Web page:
[JURIST] Kentucky lawmakers are bracing for renewed debate over public displays of the Ten Commendments after a three-judge panel of the US Court of Appeals for the Sixth Circuit [official website] upheld a display of the Ten Commandments [ruling text, PDF] in a Mercer County, KY courthouse in a ruling last week. The display, unlike other public displays of the Ten Commandments in Kentucky which were ruled unconstitutional earlier this year [JURIST report] by the US Supreme Court, was originally accompanied by other historical documents such as the Bill of Rights and the Declaration of Independence. Writing for the appeals court, Judge Richard Suhrheinrich distinguished the cases because the Mercer County display did not demonstrate a religious intent or purpose, nor were the Ten Commandments more prominent than the other documents on display. His reasoning paralleled the Supreme Court's in another Ten Commandments ruling this year when it permitted a display of the Commandments on the Texas state capitol grounds [JURIST report] that included other historical documents and had existed for almost 40 years. Suhrheinrich denied that the First Amendment mandated a "wall of separation" between church and state, and contended that in similar Ten Commandment cases, a court must decide whether a reasonable person would find that the display is a government endorsement of religion, not whether a reasonable person would find it offensive. From Kentucky, the Louisville Courier-Journal has more.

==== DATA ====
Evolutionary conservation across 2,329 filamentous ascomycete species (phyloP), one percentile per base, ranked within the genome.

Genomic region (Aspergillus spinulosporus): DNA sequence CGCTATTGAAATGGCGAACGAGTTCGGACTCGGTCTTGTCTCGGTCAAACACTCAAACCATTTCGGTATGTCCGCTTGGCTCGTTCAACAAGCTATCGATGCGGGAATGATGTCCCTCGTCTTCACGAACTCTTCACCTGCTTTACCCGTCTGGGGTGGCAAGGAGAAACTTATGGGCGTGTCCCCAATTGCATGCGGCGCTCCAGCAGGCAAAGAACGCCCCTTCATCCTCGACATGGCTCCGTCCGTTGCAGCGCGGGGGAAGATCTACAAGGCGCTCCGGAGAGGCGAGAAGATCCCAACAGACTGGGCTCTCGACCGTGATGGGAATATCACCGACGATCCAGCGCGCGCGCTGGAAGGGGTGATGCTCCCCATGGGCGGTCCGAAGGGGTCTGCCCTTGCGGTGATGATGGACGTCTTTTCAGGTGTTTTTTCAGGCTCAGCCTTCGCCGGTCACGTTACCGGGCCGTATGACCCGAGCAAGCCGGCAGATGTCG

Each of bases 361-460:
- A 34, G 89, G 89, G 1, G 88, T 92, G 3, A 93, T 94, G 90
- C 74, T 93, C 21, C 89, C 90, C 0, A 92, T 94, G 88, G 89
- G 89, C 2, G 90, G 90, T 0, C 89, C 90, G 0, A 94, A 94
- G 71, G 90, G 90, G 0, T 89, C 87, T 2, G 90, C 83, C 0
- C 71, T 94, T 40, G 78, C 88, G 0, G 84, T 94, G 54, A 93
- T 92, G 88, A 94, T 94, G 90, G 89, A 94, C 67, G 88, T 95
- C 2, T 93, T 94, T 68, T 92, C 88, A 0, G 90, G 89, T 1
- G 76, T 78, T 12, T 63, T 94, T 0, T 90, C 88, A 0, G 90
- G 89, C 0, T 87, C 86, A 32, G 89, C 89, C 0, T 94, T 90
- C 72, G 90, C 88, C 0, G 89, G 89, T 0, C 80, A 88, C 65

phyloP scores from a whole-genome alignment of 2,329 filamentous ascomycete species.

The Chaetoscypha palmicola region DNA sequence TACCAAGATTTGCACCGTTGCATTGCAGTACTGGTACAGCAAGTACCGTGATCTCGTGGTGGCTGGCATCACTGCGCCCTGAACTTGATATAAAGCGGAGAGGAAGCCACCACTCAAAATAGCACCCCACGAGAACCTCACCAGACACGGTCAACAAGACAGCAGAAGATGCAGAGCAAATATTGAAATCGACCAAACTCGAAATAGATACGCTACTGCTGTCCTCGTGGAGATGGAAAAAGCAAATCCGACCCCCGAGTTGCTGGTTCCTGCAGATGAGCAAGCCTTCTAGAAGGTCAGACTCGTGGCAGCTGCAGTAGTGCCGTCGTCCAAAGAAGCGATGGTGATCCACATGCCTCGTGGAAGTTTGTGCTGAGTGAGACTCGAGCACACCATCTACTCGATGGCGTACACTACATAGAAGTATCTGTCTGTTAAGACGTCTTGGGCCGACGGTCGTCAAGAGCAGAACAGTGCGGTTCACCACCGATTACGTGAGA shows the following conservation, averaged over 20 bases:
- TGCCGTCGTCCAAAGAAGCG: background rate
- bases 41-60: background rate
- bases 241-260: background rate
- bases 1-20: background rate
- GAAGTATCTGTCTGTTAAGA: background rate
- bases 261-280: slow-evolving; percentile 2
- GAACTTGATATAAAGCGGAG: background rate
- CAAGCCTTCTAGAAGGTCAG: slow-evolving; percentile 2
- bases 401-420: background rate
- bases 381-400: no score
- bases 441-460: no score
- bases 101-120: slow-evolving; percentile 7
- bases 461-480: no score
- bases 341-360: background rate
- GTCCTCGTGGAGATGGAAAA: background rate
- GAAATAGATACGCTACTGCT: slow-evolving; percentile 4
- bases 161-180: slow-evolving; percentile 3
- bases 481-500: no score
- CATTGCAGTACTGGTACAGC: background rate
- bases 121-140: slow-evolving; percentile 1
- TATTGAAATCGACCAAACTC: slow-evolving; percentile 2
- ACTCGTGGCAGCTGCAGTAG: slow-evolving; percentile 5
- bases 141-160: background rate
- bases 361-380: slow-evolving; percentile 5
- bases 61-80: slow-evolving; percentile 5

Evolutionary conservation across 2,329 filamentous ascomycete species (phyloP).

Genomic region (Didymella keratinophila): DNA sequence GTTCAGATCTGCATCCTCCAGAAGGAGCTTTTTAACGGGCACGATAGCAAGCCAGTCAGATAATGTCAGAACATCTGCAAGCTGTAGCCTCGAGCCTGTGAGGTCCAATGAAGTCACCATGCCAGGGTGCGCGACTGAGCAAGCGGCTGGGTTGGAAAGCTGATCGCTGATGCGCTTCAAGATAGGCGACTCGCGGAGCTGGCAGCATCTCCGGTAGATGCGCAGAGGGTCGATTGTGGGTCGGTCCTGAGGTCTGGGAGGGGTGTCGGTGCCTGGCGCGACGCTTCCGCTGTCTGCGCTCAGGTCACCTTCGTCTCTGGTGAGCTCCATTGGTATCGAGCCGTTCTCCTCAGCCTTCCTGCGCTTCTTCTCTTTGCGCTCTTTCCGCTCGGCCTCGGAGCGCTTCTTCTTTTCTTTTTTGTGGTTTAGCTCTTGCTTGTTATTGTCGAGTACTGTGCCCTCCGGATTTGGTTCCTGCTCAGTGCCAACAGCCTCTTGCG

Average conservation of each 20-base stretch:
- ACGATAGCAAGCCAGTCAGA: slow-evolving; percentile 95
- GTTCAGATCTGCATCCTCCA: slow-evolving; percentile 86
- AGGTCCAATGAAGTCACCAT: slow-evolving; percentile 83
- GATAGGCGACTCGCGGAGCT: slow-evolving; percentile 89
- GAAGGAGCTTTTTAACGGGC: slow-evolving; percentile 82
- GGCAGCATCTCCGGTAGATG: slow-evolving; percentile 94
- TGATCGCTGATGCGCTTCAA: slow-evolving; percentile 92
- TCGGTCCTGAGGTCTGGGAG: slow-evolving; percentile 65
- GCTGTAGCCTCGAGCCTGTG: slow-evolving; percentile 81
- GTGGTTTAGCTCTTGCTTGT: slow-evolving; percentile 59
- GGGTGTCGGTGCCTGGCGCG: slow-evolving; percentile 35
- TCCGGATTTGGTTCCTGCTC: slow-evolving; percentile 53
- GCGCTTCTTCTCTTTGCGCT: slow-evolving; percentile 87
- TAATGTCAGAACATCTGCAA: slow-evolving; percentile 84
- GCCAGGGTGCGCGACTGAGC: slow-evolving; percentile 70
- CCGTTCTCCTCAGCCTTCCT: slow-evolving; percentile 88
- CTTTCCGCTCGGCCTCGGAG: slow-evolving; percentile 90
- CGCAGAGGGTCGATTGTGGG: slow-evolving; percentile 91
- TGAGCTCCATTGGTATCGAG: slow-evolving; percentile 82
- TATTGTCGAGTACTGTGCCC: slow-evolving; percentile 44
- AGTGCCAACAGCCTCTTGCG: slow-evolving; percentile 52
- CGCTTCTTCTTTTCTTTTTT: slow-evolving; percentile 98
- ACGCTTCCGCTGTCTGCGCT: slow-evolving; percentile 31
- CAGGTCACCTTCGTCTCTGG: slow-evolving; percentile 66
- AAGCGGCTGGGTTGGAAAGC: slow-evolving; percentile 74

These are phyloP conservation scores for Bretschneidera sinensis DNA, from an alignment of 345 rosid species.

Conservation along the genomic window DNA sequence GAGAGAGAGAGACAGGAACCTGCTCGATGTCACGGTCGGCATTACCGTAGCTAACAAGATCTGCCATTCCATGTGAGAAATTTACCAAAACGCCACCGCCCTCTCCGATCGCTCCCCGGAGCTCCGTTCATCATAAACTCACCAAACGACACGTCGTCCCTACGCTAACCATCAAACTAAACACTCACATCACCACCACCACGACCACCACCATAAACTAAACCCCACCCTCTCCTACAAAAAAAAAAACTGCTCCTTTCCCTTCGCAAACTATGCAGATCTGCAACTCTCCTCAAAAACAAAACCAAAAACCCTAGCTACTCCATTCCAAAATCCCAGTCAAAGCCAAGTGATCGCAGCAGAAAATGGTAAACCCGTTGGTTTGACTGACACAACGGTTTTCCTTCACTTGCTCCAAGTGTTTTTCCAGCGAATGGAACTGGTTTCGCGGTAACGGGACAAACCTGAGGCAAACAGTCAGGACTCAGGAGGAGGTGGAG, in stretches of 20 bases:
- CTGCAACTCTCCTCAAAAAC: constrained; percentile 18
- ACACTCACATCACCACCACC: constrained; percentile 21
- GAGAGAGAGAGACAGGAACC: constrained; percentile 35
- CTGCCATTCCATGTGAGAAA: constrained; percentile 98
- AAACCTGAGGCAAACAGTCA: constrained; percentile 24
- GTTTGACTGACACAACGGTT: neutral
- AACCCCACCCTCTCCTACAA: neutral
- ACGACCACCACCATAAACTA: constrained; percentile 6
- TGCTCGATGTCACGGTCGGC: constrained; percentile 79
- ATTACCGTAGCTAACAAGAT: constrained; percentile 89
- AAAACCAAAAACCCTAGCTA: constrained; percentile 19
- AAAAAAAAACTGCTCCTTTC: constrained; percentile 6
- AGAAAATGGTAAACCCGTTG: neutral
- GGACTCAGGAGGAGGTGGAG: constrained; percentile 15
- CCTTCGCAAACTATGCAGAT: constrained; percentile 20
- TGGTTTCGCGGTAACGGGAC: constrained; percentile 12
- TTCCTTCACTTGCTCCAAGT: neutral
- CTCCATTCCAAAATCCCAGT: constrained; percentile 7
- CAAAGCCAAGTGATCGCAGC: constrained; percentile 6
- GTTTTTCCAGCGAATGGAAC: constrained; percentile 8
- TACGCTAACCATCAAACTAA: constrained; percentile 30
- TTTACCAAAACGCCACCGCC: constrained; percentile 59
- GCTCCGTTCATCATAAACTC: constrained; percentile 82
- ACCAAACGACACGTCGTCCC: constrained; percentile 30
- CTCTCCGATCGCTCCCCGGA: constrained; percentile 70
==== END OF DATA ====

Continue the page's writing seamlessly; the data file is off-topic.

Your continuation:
The latest appeals court ruling makes it likely that the 2006 General Assembly in Kentucky will revisit the issue. Two state representatives, one Democrat and one Republican, have prefiled proposals for allowing displays of the Ten Commandments by the state government. Rep. Rick Nelson (D-Middlesboro) is calling for a constitutional amendment permitting displays provided that they are accompanied by other historical documents. Rep. Stan Lee (R-Lexington) proposes a display of the Ten Commandments in the state Capitol as part of a larger display of historical documents. AP has more.